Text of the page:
Staten Island, NY | In keeping with their yearly tradition, the College of Staten Island baseball team partnered with Teddy Atlas and the Theodore A. Atlas Foundation to deliver hundreds of Thanksgiving turkeys and meals to the many in need this holiday season.  The annual event helps bring complete turkey Thanksgiving dinners to almost 1,000 area families in need and is something the Dolphins have been doing since as far back as Head Coach Michael Mauro can remember.

“This is the 11th year that we’ve partnered with the Teddy Atlas Foundation, and watching my team and coaches help the less fortunate makes me proud to be the head coach of this program,” commented Mauro.  “Being able to show the team that there are people in the community that need our help and that we can make a difference in their lives is an overwhelming feeling.”

Members of the team and coaching staff were in West Brighton throughout the morning as they unloaded two trucks full of Thanksgiving fixings, including turkeys, mashed potatoes, cranberry sauce and much more. In all, the foundation was able to give away nearly a thousand meals.  It was a cold and windy morning, but the baseball players and staff were aware that many families brave the harsh conditions every day on Staten Island.  To offer them a chance for a warm meal during the holidays certainly resonated.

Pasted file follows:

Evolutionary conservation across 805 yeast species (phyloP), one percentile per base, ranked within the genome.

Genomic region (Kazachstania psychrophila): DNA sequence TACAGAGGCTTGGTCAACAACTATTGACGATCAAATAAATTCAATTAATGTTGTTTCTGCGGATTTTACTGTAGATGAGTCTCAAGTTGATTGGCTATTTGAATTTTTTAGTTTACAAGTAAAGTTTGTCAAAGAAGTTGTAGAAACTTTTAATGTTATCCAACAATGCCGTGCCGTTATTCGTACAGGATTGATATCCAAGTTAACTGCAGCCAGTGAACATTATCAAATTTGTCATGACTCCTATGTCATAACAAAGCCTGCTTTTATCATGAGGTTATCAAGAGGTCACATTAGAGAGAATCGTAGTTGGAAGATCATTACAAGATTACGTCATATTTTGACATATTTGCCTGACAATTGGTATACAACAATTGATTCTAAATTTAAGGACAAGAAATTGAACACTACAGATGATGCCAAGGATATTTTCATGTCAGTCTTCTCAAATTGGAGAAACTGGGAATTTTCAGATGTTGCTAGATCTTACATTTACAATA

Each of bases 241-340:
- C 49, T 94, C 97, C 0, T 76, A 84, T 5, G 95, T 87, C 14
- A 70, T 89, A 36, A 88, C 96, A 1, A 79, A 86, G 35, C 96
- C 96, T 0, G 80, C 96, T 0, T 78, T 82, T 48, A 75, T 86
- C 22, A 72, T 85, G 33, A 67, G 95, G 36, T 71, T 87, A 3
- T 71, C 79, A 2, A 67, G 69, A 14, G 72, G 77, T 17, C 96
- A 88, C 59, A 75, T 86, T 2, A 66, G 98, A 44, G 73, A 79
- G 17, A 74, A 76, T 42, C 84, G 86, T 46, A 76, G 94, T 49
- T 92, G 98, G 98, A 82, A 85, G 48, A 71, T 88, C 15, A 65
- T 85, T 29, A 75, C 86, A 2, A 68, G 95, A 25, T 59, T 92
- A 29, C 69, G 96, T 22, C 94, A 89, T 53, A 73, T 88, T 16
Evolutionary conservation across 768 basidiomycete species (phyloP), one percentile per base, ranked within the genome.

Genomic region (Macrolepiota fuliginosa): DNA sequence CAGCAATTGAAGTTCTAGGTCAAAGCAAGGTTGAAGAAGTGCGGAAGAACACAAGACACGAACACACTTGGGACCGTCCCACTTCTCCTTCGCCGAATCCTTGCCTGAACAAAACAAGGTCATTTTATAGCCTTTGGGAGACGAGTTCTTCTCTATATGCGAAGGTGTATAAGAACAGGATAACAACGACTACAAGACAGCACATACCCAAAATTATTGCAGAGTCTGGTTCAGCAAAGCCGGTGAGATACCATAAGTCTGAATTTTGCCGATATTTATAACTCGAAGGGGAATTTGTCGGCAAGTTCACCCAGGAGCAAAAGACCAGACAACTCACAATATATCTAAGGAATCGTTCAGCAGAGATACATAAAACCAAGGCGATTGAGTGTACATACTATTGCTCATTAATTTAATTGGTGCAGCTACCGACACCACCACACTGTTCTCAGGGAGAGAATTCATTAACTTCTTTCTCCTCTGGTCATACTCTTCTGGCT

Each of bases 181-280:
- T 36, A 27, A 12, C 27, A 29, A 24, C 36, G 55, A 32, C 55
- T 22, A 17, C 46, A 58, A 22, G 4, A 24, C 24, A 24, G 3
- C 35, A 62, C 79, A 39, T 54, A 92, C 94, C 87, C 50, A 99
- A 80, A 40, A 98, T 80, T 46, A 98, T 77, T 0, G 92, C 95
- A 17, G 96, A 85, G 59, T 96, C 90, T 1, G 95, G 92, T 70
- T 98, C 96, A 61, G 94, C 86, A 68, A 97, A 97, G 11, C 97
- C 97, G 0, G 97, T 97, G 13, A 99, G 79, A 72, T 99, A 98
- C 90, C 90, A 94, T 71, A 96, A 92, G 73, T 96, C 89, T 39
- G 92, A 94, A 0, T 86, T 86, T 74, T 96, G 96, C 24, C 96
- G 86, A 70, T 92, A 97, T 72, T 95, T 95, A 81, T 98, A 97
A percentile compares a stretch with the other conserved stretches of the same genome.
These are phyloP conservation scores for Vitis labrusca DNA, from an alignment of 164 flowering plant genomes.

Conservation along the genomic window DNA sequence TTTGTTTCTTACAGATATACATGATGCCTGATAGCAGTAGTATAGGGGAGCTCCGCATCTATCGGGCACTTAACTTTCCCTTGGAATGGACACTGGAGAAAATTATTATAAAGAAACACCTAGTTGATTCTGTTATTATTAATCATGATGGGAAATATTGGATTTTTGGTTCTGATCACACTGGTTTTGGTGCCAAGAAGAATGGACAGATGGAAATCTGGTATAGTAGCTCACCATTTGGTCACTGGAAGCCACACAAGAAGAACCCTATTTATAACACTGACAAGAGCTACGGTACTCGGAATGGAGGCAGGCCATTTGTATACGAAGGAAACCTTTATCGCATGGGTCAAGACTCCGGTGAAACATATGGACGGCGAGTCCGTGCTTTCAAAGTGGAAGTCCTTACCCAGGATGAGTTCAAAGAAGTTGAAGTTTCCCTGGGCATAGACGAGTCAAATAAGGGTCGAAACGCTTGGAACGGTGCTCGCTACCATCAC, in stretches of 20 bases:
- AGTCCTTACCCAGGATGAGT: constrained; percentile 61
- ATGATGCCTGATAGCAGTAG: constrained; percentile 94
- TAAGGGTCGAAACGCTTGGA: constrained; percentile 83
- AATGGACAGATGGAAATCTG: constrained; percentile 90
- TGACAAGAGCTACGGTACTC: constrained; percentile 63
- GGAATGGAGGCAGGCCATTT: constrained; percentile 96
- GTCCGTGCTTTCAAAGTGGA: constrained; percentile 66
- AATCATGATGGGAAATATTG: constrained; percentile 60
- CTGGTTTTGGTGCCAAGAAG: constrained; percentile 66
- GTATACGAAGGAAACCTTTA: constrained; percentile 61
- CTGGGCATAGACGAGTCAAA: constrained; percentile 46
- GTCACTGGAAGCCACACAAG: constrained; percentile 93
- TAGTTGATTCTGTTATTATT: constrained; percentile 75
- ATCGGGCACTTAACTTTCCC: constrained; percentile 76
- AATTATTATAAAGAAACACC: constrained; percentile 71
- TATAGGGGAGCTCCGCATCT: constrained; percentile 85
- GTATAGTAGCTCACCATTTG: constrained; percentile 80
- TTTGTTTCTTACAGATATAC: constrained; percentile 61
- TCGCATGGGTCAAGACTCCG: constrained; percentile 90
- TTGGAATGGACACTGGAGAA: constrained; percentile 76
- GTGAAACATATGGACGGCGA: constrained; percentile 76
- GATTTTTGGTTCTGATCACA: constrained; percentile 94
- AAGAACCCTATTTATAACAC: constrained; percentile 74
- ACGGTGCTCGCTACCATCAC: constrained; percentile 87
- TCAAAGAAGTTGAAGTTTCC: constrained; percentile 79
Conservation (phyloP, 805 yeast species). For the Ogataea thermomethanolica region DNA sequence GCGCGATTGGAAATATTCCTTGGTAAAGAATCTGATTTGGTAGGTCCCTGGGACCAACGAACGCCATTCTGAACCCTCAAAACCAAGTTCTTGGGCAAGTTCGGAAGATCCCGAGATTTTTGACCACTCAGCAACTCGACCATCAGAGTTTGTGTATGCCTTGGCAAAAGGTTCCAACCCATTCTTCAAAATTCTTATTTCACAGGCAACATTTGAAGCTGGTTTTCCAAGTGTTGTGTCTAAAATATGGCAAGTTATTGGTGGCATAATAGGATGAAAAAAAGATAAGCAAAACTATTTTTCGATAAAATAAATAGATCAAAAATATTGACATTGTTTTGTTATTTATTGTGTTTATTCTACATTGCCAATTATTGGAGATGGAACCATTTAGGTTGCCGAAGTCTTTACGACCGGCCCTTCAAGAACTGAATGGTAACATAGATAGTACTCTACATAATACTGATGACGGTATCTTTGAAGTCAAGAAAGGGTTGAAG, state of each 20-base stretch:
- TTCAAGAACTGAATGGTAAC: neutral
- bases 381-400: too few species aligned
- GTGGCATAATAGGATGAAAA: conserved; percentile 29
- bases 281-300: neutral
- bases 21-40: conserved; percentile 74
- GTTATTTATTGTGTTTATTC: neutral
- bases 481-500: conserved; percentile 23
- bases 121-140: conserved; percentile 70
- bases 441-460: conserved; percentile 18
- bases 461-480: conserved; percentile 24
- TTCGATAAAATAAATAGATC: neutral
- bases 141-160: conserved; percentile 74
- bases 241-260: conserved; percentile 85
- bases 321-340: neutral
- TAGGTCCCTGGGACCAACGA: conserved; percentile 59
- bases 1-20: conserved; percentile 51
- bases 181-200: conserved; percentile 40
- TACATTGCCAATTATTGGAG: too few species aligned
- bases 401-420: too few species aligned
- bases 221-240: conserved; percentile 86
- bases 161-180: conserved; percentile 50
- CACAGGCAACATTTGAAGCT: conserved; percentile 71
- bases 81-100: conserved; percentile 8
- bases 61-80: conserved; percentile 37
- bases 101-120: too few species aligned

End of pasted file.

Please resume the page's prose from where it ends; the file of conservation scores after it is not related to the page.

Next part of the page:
“Community service is a huge part of being a Dolphin,” said Mauro.  “Winning games is great, but helping your community is where the real winning comes in, and it’s what this team is all about.”

Many other local businesses and markets support the cause as well, including Richmond County Savings Foundation, The Office of the Borough President, Met Foods, Fairway Market, and Western Beef, just to name a few.

The Dr. Theodore A. Atlas Foundation is a Staten Island-based community service organization that provides financial, legal and emotional support to individuals and organizations in need, and focuses particularly on the needs of children. It was founded in 1997 by boxing trainer and commentator, Teddy Atlas, in order to honor the memory of his father. In the spirit of Dr. Atlas, who provided free medical care to those who could not afford it and made house calls to give personal care to his patients until he was 80 years old, the Foundation has attempted since its inception to ease the burden of the less fortunate among us. And it accomplishes this in a very human way, in a way which preserves the dignity of the people it helps.